[PEM14-P03] The influence of IMF cone angle on invariant latitudes of polar region footprints of FACs in the magnetotail: Cluster observation
Keywords:FAC in magnetotail, Footprints in polar region, IMF cone angle
In solar wind-magnetosphere-ionosphere interactions, the large scale FACs play a crucial role in transferring the solar wind energy and momentum from interplanetary space to low altitude ionosphere. The solar wind and interplanetary magnetic field (IMF) affect the energy transfer process and the associated FACs directly. In the magnetosphere, the importance of the IMF cone angle is not controversial because it is closely concerned with many important physical phenomena. Some studies show that the IMF cone angle effects geomagnetic pulsations (Pc2-5 pulsations) [Takahashi et al., 1984]. Kavosi and Raeder  found that the occurrence rate of the Kelvin–Helmholtz waves (KHWs) in the magnetopause increases with the IMF cone angle. Also, the IMF cone angle can control the efficiency of reconnection at the subsolar point [Scurry et al., 1994]. Some authors have suggested that the IMF cone angle can even influence the magnetopause location [Dušík et al., 2010]. In the magnetotail, both IMF cone angle and clock angle are the important factors and have great influences on the FACs. Cheng et al.  found the FAC occurrence in the magnetotail increases monotonically with the IMF cone angle. The FAC is a large scale phenomenon in the magnetosphere-ionosphere system. The FACs in the Plasma Sheet Boundary Layers (PSBLs) connected with those in the polar region through the magnetic field lines [Wild et al., 2004] and they are important for the energy flows in the solar wind-magnetosphere-ionosphere system. How the solar wind affects the large scale FACs from the magnetotail to the polar region is still an open question. And no study on the relationship between the IMF cone angle and the invariant latitudes of the FACs in the PSBLs in the magnetotail has been done.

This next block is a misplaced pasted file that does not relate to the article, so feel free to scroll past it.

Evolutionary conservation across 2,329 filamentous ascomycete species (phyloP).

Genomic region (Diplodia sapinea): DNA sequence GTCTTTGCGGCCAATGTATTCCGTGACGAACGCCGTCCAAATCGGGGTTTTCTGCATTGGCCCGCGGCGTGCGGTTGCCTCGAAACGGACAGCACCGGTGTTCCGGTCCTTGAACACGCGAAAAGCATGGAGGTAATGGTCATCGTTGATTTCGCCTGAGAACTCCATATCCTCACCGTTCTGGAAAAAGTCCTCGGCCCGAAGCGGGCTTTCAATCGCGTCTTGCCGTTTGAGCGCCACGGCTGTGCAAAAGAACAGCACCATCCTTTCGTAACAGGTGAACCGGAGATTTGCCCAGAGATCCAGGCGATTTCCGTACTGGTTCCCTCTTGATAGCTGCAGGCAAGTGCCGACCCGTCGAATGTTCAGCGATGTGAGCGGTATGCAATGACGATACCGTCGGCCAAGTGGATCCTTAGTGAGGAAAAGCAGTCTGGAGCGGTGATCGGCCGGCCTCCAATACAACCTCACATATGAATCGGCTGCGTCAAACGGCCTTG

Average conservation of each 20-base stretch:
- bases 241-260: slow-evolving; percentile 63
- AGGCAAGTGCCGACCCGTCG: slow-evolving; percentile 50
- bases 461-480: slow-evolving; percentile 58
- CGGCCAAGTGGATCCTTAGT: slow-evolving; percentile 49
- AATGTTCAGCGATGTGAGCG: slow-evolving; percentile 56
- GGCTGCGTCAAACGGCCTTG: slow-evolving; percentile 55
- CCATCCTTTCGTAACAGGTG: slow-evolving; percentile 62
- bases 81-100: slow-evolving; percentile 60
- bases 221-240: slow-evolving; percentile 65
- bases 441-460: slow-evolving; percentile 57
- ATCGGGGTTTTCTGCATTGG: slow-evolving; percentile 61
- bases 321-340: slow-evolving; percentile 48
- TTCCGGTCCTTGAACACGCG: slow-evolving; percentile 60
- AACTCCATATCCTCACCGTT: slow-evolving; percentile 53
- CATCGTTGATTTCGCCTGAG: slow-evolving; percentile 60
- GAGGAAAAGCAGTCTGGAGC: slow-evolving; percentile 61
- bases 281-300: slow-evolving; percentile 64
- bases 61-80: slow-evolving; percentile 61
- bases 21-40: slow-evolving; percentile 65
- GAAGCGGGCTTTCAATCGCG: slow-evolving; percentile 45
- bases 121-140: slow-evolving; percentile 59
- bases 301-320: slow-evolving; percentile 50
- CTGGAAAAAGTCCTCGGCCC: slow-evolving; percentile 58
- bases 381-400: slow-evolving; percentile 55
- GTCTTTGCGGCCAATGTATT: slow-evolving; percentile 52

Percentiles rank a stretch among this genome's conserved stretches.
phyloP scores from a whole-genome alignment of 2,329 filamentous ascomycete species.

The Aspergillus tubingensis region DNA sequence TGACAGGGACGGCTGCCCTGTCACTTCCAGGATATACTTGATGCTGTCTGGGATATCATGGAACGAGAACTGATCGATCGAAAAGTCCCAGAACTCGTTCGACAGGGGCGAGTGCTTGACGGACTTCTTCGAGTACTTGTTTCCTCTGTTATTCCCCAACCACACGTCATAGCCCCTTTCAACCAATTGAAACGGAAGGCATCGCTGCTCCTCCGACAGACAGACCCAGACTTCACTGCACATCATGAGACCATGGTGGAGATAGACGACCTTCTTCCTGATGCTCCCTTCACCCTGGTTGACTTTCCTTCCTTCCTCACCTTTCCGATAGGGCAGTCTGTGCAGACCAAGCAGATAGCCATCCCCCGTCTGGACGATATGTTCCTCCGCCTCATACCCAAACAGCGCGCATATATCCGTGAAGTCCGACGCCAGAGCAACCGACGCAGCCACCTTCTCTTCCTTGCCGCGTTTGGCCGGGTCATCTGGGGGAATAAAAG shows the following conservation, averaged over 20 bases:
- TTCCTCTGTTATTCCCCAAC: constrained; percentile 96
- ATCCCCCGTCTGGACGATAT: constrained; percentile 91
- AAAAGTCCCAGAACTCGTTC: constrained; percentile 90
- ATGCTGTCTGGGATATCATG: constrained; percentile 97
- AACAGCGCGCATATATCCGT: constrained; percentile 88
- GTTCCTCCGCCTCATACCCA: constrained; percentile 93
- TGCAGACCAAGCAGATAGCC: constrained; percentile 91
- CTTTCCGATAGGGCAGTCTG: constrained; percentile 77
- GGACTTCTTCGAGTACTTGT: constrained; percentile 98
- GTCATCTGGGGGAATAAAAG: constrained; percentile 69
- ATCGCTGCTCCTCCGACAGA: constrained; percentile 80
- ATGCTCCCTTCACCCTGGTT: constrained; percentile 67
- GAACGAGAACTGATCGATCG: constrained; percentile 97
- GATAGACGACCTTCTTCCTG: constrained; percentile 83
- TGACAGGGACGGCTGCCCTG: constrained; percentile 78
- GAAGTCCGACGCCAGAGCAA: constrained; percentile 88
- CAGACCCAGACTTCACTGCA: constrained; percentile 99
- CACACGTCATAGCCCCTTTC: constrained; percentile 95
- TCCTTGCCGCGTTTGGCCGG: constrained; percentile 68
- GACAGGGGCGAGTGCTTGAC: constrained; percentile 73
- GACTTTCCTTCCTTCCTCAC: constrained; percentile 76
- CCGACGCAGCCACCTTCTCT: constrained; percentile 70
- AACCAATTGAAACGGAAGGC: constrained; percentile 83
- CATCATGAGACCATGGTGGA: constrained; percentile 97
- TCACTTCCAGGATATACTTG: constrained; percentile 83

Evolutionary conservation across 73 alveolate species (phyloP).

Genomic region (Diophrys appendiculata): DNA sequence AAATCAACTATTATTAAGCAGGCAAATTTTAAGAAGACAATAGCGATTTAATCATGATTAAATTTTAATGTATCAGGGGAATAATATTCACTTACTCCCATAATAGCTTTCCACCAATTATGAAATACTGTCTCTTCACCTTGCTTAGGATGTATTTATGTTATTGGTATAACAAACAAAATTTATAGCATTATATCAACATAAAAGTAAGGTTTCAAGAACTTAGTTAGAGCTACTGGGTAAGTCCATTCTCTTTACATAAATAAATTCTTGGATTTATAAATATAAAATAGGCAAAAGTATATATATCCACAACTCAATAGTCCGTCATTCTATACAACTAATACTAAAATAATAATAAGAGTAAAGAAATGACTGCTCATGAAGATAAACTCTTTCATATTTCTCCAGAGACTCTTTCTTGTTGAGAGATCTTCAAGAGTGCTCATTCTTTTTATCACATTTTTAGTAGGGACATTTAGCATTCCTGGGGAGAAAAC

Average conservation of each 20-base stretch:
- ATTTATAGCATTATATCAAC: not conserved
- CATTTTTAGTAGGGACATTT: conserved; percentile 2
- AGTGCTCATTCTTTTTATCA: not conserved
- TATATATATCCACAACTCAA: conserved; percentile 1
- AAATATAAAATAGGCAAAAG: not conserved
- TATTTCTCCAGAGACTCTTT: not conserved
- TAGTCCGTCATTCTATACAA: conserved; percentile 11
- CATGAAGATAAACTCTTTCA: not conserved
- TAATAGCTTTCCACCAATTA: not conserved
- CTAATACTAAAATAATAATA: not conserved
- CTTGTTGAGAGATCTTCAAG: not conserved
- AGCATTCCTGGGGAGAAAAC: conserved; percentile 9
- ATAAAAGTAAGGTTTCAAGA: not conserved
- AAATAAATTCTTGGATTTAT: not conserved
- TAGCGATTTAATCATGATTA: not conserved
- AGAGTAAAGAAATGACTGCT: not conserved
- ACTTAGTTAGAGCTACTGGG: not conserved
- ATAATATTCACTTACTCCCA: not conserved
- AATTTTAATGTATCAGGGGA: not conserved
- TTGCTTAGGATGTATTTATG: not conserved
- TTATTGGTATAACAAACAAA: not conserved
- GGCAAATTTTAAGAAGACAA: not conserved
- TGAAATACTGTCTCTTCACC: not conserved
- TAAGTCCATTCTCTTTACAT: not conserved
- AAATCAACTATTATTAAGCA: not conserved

This study is focused on the influence of the IMF cone angle on the projection locations of the observed FACs by Cluster in the northern PSBL in the magnetotail. We performed a statistic study of 542 FAC cases observed by the four Cluster spacecraft in the northern hemisphere. The results show that the large FAC (>10 nA/m2) cases occur at the low ILATs (<71 º) and mainly occur when the IMF cone angle θ>60º, which implies the footprints of the large FACs mainly expand equatorward with large IMF cone angle. The equatorward (poleward) boundary of the FAC footprints decreases (increases) with the IMF cone angle. The equatorward boundary is more responsive to the IMF cone angle. This is the first time a correlation between FAC projected location and IMF cone angle has been determined.